Here are the Best Tea Herbs to Make a Tea Herb Garden. Grow them today for a healthy refreshing beverage for your family!
A refreshing cup of tea is all you need after a hard day’s work, and what could be more beneficial than having healthy ingredients in it! Here are the Best Tea Herbs to Make a Tea Herb Garden for good health!
Have a look at the best herbs for women here
Best Tea Herbs to Make a Tea Herb Garden
Botanical Name: Lavandula
The brewed purple buds of lavender in hot water calm the mind, help you sleep better, and improve skin texture.
Here’s all you need to know about growing Lavender
2. Lemon Verbena
Botanical Name: Aloysia citrodora
Put 3 lemon verbena leaves in 4 cups of water and boil for 15 minutes. Serve hot or iced. This tea heals joint pain, insomnia, cold, fever, and digestive issues.
Growing Tips: Use well-draining, fertile soil and a container with drainage holes to grow lemon verbena indoors.
Botanical Name: Mentha
Mint is a favorite tea herb and is popular among herbal tea lovers. It’s also one of the easiest plants to grow. Mint tea fights digestive disorders, abdominal pain, and stomach cramps.
Check out our article on growing mint here
4. Lemon Balm
Botanical Name: Melissa officinalis
This herb has a distinct lemon flavor and goes well in herbal teas. It helps treat headaches, relieving tension and digestive disorders.
Growing Tips: Lemon balm grows well in dry soil and partial shade. It spreads vigorously if planted in garden beds, so grow it in a container.
Botanical Name: Zingiber officinale
Ginger roots and leaves are used to make tea. It has antioxidant and antibacterial properties that cure diseases like cold, flu, nausea, improves digestion and appetite.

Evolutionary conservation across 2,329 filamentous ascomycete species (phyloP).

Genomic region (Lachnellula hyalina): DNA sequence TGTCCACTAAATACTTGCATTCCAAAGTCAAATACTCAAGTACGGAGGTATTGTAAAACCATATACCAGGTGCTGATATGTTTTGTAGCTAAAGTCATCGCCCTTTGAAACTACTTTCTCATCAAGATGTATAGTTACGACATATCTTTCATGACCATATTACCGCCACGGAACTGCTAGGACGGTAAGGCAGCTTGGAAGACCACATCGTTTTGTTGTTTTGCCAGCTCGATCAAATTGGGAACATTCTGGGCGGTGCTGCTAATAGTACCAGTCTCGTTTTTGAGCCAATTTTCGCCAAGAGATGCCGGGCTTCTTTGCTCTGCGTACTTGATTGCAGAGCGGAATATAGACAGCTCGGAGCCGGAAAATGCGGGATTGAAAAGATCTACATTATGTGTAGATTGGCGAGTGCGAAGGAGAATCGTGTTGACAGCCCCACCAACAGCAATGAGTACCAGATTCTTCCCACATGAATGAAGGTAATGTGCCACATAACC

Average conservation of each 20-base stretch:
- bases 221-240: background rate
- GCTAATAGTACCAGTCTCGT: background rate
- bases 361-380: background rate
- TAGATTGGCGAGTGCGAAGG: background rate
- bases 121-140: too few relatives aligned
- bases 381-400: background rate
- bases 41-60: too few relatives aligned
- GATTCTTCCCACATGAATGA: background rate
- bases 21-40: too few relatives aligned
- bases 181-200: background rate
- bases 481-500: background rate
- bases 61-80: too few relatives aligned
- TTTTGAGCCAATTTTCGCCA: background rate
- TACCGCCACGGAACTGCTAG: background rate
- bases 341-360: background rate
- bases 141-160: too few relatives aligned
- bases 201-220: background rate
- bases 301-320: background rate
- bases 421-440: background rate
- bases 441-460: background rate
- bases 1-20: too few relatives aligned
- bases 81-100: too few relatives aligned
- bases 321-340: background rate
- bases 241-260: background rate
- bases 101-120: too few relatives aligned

Here’s all you need to know about growing Ginger
Botanical Name: Thymus vulgaris
Thyme is an effective herbal tea ingredient that relieves stomach problems and sore throat. The leaves are used in making tea; you can add flowers as well.
Check out our article on growing thyme here
Botanical Name: Matricaria chamomilla
This medicinal tea herb is traditionally used to induce calm and sleep. The tea is made up of small white and yellow flowers rather than leaves. Roman chamomile offers strong flavored tea.
Here’s all you need to know about growing Chamomile
Botanical Name: Jasminum
Jasmine flowers are brewed in hot water for a calming aromatic tea. You can dry and mix them with green tea as well, or steep the flowers alone. It has antiseptic properties and is helpful in muscle spasms.
Check out our article on the best types of Jasmine here
Botanical Name: Stevia rebaudiana
The sweet Stevia leaves can be steeped to make tea. This natural sweetener is used in place of sugar, and it is good for diabetics.
Growing Tips: Stevia grows best in USDA Zones 9 to 11. Still, you can grow it in colder zones in a pot so that it can be brought inside when winter comes.
Botanical Name: Origanum majorana
This culinary herb has a fruity and sour flavor with a hint of mint. Marjoram tea cures various digestion and stomach problems, including poor appetite, liver disease, gallstones, intestinal gas, and stomach cramps.
Here’s all you need to know about growing Marjoram